When I tested that server the process started to gain memory then after like 3 or 4 ab runs it stabilized. It would no longer increase its allocated memory no matter how many times I run ab on it. So the next logical move was to re-insert the first level of the stack (the tcp handler module). Once I did that the issue started appearing again. So the next test was to disable the use of the tcp handler but still decorate my connections with it. The issue still appeared. Since the module is not overriding Module.extended to do any work upon it extending an object it became clear that it is the guilty party.

Instead of Object#extend I tried reopening the BasicSocket class and including the required module there. After doing that memory usage pattern resembled the bare bones server. It would increase for a few runs and then remain flat as long as you are hitting the same request.

To isolate the problem further I created this script:

# This code is Ruby 1.9.x and above only

@extend = ARGV[0]

module BetterHash
  def blabla

unless @extend
  class Hash
  include BetterHash

t =
1_000_000.times do
  s = {}
  s.extend BetterHash if @extend 
after = - t
puts "done with #{GC.count} gc runs after #{after} seconds"
sleep # so that it doesn't exit before we check the memory

using extend:
351 GC runs, 9.108 seconds, 18.7 MB

using include:
117 GC runs, 0.198 seconds, 2.8 MB

Besides being much faster, the resulting process was much smaller. Around 16MB smaller. I am suspecting that the leak is around 16 bytes or a little less per extend invokation. This means that a server that uses a single extend per request will increase around 160KB in size after every 10K requests. Not that huge but it will pile up fast if left for a while and the server is under heavy load. 

A quick grep in Rails sources showed that this pattern is being used heavily throughout the code. But it is used to extend base classes rather than objects. Hence it will not be invoked on every request and the effect will be mostly limited to the initial start size (a few bytes actually). You should avoid using it dynamically at request serving time though, till it gets fixed.


A fast, simple, pure Ruby reactor library


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Please welcome Reactor, a reactor library with the very original name of "Reactor".

What is a reactor any way?

A reactor library is one that provides an asynchronus event handling mechanism. Ruby already has a couple of those. The most prominent are EventMachine and Rev.

Many high performing Ruby applications like Thin and Evented Mongrel are utilizing EventMachine for event handling. Both Rev and EventMachine build atop native reactor implementations written in C or C++. While this ensures high performance it makes some integration aspects with Ruby a bit quirky. Sometimes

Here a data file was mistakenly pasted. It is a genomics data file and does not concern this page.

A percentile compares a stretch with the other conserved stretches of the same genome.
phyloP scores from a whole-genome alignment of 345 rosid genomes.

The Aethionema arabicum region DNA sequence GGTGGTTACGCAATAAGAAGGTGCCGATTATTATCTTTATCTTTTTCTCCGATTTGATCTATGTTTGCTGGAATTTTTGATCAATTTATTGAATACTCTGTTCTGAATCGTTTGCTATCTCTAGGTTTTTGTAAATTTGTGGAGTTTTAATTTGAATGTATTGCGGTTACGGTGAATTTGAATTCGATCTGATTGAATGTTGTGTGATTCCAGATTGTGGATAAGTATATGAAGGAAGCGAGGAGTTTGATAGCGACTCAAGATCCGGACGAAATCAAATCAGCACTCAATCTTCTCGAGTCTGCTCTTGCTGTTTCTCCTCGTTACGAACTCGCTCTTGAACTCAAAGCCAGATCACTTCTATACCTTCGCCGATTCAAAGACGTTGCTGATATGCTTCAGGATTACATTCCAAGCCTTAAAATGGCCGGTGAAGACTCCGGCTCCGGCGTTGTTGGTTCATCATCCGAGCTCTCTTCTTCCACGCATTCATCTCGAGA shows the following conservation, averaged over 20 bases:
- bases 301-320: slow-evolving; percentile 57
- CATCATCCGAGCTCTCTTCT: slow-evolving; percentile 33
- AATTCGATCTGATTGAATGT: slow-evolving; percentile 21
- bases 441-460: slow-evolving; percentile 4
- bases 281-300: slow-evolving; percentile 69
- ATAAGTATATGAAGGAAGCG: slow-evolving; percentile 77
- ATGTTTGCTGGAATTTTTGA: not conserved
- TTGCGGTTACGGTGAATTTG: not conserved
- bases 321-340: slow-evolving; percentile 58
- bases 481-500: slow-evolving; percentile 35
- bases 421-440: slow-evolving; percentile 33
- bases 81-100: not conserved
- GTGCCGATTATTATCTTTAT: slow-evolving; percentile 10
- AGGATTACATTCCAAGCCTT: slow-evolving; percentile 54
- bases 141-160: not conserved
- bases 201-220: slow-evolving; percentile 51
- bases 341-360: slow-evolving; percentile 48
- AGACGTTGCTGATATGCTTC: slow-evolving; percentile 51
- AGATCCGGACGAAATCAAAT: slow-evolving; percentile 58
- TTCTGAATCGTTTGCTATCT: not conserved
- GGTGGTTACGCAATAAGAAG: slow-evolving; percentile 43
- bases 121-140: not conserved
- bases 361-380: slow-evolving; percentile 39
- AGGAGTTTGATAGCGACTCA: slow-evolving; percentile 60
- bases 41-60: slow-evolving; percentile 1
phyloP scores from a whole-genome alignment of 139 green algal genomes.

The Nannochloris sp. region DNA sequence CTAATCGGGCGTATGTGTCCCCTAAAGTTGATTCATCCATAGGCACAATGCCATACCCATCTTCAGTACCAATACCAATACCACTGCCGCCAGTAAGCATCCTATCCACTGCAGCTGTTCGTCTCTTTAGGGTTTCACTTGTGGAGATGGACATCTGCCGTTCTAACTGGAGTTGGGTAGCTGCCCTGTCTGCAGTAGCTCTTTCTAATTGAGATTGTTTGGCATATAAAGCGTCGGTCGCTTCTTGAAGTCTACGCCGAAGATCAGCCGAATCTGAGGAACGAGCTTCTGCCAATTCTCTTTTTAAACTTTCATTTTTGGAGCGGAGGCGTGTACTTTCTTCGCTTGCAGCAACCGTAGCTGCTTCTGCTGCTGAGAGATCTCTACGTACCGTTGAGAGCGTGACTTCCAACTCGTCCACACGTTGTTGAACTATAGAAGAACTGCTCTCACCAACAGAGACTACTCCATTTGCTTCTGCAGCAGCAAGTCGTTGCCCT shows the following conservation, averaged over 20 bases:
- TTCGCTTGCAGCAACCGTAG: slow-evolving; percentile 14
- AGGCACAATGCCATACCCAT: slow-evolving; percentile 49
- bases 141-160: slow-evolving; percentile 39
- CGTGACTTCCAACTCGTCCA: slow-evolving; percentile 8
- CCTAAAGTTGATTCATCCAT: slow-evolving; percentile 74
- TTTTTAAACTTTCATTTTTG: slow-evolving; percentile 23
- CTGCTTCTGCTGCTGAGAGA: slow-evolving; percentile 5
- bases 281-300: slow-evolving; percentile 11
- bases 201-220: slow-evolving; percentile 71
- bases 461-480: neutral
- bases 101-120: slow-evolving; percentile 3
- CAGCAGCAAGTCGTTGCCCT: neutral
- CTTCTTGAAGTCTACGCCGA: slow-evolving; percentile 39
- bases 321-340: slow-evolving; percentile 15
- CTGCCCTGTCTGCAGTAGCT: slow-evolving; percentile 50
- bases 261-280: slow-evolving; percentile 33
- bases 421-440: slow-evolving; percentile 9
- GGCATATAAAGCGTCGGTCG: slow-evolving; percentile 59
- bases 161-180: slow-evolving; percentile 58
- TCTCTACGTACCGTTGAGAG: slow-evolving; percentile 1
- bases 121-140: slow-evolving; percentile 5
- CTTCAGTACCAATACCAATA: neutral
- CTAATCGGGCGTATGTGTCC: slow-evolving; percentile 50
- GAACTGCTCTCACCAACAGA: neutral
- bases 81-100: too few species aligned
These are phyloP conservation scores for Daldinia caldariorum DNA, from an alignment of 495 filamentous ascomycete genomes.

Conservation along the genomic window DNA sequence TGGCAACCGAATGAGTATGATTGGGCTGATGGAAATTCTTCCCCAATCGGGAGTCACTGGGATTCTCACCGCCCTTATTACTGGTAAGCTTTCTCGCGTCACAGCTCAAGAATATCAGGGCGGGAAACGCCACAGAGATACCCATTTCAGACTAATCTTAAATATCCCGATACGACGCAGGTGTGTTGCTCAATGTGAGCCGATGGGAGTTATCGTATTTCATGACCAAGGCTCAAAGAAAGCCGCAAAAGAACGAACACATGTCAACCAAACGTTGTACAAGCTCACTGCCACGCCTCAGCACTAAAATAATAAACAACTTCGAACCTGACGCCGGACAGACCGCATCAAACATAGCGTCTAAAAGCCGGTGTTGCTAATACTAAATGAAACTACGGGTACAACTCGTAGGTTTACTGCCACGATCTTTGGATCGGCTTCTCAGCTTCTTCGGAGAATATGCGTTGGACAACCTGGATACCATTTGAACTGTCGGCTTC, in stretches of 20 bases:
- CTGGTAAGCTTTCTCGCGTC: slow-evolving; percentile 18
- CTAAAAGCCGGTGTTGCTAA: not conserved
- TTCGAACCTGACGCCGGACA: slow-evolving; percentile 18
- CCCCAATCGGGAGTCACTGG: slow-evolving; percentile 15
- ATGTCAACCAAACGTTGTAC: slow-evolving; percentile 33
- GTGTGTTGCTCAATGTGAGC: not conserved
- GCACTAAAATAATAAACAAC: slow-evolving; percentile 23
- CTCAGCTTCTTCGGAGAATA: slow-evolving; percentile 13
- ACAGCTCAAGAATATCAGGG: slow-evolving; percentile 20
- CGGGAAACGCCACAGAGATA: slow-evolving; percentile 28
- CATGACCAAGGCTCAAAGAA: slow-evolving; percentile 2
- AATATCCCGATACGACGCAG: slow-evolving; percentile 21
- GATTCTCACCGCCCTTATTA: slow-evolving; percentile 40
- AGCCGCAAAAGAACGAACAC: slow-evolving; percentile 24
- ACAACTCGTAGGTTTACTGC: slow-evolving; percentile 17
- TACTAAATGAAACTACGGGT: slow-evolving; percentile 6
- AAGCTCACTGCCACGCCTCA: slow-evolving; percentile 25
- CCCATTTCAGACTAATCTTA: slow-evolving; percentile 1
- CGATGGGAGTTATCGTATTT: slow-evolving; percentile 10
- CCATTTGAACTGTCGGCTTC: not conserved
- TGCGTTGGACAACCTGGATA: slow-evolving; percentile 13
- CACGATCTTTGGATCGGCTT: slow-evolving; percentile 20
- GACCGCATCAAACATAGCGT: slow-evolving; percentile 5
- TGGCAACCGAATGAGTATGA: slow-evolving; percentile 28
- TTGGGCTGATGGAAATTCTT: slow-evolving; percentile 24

even at a noticable performance cost.

This is why I thought of building Reactor. A much simpler reactor library in pure Ruby that attempts to use as much of the Ruby built in classes and standard libraries as possible. It only provides a minimal API that does not attempt to be so smart. It differs from EventMachine and Rev in the following aspects.

  1. Pure Ruby, no C or C++ code involved
  2. Very small (~100 lines of code)
  3. Uses the vanilla Ruby socket and server implementations
  4. Decent (high) performance on Ruby 1.9.1
  5. Ruby threading friendly (naturally)
  6. You can have multiple reactors running (like Rev and unlike EventMachine)
Usage is simple, here's a simple Echo server that uses Reactor
require 'reactor'
require 'socket'
reactor =
server ="",8080)
reactor.attach(:read, server) do |server|
conn = server.accept
end # blocking call, will run for ever

The server is a normal Ruby TCPServer. It attaches itself to the reactor and asks to be notified if there is data to be read on the wire. A block is provided that will handle those notifications. Alternatively, the server can implement a notify_readable method that will be fired instead.

Any IO object can be attached to the reactor but it doesn't make much sense to attach actual files since they will block upon reading or writing anyway. Sockets and pipes will work in a non-blocking manner though.

Reactor is using Ruby's behind the scenes. This limits its ability to scale in comparison to something like EventMachine or Rev which are able to utilize Epoll and Kqueue which scale much better. This is not a major concern though. Most servers listen to a few fds most of the time, which is a bit faster when using select. Besides one can hope that Ruby will be able to use Epoll and Kqueue some day which will translate to direct benefit to Reactor.